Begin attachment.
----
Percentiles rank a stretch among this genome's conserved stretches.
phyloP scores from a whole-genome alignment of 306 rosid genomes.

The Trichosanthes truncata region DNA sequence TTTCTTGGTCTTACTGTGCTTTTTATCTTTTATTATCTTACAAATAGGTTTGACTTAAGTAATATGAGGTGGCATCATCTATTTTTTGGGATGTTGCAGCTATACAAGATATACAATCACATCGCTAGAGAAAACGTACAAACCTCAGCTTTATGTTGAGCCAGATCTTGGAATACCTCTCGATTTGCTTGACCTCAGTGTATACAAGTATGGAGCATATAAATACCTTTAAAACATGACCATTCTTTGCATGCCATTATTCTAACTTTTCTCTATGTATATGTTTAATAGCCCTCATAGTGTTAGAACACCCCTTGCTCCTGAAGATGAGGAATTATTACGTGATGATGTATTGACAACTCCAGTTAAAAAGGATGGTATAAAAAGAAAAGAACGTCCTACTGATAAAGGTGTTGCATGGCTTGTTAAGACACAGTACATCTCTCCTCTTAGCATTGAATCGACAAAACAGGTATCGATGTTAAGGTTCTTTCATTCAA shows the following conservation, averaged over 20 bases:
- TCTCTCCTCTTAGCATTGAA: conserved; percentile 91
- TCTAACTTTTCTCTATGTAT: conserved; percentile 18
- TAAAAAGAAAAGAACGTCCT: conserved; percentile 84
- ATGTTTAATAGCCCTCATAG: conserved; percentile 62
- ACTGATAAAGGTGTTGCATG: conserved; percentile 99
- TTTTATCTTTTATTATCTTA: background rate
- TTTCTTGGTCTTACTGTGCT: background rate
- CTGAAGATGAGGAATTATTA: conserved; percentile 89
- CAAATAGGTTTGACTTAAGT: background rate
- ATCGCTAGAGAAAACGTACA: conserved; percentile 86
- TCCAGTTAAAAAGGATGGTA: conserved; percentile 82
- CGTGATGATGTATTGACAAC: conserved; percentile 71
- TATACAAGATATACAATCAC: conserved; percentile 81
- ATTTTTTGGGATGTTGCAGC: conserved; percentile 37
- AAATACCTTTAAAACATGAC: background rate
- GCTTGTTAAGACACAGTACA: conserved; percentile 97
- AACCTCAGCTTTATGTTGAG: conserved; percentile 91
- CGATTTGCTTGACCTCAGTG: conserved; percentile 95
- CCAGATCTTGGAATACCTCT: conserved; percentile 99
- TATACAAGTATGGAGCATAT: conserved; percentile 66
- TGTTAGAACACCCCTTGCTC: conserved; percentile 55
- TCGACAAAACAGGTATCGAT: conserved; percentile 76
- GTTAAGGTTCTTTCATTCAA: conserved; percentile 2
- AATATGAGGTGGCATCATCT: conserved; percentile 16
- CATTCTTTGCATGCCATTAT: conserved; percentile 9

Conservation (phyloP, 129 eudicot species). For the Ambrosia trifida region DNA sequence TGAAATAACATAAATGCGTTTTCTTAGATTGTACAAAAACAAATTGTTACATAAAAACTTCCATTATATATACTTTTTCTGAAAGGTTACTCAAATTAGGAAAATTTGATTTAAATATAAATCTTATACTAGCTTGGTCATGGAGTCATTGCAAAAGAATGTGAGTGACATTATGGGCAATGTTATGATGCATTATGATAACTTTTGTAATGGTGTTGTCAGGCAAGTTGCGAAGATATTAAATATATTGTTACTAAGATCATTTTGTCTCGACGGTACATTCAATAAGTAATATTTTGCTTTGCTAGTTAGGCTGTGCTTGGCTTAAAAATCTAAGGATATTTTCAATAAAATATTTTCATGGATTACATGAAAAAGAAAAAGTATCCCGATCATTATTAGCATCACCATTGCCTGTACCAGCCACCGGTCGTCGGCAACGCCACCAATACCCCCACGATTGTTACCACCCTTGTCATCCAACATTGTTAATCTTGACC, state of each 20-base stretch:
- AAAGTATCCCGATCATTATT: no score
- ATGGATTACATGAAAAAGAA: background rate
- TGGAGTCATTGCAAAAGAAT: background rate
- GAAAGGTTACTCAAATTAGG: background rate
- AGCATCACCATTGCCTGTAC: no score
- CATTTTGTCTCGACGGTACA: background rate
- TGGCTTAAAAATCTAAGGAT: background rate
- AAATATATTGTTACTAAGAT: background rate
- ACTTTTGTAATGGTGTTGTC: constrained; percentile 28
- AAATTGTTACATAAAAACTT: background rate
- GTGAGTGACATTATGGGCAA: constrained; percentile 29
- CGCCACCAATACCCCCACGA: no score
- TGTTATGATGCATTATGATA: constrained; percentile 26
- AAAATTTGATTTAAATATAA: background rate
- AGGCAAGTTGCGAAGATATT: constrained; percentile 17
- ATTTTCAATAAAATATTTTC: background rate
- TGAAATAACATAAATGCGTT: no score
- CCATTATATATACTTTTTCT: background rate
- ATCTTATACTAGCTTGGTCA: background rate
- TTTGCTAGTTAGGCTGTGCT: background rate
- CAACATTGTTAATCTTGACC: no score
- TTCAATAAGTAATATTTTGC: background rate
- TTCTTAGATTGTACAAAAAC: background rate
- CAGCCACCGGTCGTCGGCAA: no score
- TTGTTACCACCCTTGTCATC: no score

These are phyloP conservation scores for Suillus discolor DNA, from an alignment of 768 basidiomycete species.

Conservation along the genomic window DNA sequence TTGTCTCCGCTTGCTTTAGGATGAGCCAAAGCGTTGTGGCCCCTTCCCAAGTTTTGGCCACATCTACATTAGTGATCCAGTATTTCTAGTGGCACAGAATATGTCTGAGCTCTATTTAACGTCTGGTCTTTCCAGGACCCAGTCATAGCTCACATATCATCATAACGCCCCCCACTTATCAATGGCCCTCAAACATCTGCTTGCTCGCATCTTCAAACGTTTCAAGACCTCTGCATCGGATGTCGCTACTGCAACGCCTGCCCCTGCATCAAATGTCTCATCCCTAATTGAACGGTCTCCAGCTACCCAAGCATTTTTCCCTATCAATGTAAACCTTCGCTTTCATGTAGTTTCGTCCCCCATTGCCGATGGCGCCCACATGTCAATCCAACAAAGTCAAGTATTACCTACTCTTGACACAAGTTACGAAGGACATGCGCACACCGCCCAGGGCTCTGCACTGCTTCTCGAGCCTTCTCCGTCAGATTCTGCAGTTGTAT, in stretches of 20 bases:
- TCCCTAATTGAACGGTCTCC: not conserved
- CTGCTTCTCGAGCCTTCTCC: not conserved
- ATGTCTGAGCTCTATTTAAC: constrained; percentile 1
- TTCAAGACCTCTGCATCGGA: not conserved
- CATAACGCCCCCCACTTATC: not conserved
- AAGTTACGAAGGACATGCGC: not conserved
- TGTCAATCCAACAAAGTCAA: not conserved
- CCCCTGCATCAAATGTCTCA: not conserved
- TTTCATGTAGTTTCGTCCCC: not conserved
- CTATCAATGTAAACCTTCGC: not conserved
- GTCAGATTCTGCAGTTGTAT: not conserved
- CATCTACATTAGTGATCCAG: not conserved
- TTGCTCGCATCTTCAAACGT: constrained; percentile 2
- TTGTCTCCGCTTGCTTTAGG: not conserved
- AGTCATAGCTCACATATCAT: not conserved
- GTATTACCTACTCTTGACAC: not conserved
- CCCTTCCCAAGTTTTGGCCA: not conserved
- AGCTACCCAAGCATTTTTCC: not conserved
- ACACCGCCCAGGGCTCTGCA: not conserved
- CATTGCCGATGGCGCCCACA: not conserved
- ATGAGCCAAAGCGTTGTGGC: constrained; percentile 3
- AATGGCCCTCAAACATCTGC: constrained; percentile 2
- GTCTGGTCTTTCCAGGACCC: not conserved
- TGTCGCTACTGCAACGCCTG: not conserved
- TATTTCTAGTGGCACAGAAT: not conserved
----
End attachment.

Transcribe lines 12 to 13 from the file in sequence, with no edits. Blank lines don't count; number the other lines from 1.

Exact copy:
- CAAATAGGTTTGACTTAAGT: background rate
- ATCGCTAGAGAAAACGTACA: conserved; percentile 86